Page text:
A native-born Alaskan, Walker is steeped in Alaska history, which starts with the 1867 purchase of the territory from Alaska. The deal to buy from the Russians the cold, faraway outpost on the edge of the foreboding Arctic was put together by Secretary of State William Seward when Alaska was even farther from the Lower 48 than it is today.
Now it is a few hours by airplane from Seattle. Then it was a few days by steamer from the same city.
Despite a bargain basement, $7.2 million price ($136 million in today’s dollar), the purchase quickly became tagged as “Seward’s Folly”, although it would eventually prove to be anything but. Walker would like to pull a replay.
Since long before an entity called the Alaska Gasline Port Authority was formed almost 20 years ago, Walker has had Seward-esque visions of building a pipeline that would enrich Alaska in the ways Seward’s Folly enriched the United States.
In Singapore, he said, he’s been plotting the gasline for almost 40 years and “my goal is to finish this project.”
The problem the governor faces is that it’s impossible to tell the visionary from the dunderhead before the history is written, and the pipeline plan he is suggesting entails signficant risks for a state that already has huge financial problems.
Transplanted Texan Meyer is getting paid a lot of money – $550,000 per year plus a bonus of up to $200,000 – because of his resume. Most notably, it includes his stint as Cheniere LNG where he oversaw the development of pipelines and a major LNG terminal in Louisiana. It was an import terminal, not an export terminal, but there is no doubt Meyers has a lot of experience with LNG.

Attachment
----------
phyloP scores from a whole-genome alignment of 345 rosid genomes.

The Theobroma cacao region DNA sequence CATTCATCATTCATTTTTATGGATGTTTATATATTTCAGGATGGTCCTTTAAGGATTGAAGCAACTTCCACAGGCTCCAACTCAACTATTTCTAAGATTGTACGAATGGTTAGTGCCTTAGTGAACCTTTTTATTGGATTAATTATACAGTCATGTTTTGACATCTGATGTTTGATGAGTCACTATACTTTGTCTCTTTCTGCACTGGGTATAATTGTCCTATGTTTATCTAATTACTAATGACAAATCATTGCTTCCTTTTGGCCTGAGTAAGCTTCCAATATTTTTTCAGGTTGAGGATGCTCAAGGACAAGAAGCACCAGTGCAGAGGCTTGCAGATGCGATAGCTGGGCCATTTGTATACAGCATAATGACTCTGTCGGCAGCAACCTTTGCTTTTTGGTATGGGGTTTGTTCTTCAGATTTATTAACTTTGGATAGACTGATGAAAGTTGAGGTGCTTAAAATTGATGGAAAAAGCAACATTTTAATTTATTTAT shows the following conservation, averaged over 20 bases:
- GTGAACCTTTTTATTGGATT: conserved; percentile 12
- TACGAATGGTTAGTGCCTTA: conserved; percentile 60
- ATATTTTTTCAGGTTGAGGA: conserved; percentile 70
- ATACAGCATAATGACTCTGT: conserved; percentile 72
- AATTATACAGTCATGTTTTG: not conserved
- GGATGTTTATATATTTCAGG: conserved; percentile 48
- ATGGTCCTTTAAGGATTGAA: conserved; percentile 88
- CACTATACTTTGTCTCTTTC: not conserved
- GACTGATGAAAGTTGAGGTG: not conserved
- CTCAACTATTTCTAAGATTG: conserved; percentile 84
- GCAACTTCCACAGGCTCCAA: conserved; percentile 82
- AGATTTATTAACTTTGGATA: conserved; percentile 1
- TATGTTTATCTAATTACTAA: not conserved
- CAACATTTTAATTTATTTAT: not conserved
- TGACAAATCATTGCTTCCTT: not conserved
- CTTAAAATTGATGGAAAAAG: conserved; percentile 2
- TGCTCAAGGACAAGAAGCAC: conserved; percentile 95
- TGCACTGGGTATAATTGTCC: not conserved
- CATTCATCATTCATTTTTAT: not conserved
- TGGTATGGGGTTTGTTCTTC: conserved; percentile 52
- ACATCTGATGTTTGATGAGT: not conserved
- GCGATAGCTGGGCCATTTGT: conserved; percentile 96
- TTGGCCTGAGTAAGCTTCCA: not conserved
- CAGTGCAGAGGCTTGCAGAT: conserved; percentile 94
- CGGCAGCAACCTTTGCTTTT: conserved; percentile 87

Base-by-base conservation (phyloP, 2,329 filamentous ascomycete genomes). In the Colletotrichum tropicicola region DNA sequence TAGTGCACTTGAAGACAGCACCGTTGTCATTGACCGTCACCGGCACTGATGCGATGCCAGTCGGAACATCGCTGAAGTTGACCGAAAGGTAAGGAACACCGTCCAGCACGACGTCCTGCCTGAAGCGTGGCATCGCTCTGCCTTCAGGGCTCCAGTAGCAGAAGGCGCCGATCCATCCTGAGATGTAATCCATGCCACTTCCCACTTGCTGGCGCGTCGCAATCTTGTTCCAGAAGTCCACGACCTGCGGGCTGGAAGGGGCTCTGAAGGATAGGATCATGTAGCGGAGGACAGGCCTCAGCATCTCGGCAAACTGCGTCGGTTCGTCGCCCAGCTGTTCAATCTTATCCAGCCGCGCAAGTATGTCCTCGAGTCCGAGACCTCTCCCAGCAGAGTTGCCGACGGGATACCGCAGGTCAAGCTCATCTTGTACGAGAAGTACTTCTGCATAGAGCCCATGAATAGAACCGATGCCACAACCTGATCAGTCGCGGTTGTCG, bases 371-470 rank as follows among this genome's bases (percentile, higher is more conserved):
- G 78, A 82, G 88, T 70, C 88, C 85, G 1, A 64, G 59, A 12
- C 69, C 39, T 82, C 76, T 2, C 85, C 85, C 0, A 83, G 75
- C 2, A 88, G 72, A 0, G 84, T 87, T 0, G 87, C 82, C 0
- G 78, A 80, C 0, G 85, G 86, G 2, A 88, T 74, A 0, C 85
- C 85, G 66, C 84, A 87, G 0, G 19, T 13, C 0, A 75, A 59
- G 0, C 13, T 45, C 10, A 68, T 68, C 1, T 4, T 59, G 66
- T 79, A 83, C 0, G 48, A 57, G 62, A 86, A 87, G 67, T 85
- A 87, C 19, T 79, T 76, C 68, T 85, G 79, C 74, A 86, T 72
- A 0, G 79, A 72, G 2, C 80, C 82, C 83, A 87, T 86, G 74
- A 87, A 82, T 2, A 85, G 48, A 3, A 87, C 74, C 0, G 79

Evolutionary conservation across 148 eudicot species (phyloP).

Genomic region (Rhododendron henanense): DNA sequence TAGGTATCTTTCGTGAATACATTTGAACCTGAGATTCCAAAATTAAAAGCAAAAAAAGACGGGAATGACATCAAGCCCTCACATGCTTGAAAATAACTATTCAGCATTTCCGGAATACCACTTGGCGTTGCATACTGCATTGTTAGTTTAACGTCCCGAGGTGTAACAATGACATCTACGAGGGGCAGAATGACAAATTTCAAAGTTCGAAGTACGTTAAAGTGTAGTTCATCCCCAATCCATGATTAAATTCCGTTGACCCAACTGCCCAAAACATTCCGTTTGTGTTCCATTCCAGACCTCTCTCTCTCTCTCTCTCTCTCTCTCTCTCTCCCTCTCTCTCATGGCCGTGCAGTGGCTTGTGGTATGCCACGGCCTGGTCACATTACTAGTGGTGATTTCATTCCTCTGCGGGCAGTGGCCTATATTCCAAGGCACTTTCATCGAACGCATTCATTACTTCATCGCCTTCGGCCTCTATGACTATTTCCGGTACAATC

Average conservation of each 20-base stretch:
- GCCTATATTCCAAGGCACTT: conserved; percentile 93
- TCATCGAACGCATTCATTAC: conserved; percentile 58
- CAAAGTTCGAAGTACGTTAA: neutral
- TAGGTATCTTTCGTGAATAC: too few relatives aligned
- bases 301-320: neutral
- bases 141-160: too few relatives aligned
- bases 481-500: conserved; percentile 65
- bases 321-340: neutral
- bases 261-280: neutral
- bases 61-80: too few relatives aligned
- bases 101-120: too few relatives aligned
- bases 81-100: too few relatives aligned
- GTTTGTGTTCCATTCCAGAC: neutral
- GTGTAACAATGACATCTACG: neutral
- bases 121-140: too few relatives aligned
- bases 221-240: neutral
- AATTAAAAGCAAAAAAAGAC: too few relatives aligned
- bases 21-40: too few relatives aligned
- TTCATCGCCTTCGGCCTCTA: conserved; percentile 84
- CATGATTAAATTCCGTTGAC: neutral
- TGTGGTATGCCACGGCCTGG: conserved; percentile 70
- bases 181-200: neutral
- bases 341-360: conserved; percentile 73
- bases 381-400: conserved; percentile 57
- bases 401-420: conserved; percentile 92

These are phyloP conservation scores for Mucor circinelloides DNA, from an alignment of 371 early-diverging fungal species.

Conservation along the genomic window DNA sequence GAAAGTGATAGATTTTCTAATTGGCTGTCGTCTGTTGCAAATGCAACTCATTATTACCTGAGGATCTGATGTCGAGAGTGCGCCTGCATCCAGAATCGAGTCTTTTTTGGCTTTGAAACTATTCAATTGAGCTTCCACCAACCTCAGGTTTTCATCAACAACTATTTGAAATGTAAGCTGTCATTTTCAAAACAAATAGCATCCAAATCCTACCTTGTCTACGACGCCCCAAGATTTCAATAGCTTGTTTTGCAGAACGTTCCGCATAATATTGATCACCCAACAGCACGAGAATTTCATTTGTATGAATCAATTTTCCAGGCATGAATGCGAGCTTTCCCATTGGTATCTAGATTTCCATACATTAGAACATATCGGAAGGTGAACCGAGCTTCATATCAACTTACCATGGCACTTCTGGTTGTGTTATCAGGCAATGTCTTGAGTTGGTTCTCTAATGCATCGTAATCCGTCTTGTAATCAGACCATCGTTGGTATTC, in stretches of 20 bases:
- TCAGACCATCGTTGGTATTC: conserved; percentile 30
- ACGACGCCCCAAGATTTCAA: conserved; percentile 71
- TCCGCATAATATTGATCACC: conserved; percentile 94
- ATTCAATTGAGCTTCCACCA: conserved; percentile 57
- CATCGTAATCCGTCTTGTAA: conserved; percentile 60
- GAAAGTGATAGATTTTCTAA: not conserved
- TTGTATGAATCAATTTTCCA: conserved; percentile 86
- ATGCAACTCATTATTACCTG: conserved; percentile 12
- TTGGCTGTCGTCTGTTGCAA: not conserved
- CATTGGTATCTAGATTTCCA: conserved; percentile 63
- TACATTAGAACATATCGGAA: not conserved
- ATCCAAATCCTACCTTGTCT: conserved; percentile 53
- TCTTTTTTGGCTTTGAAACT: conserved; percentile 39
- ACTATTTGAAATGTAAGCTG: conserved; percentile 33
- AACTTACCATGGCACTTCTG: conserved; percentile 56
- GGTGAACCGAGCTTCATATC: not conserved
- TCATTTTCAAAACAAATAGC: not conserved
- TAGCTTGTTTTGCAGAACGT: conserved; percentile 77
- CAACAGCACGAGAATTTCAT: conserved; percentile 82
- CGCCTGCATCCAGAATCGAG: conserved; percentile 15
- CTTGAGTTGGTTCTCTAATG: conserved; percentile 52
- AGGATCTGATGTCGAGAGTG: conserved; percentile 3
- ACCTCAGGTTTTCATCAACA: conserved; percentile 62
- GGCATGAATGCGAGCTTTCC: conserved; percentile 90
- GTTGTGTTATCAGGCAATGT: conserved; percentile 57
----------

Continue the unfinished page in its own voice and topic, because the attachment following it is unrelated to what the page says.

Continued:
Walker likely could have hired the former head of the Office of the Federal Coordinator for Alaska Natural Gas Transportation Projects, longtime Alaskan and one-time deputy state Revenue Commissioner Larry Persily for a lot less, but Alaska – a state where the motto used to be “we don’t care how they do it Outside” – has very much become a state where “we really, really, really care how they do it Outside.”
Meyer had cachet.
“It’s exciting to have somebody on board with his credentials, his background. It’s great to finally have somebody on the team that’s actually built gas pipelines before,” Walker said after it was announced Meyer had been hired to head the Alaska Gasline Development Authority.
“He’s absolutely worth the money. There’s no question about that. He’s uniquely qualified.”
To build a pipeline, maybe. Nobody knows the answer to that because the pipeline hasn’t been built yet.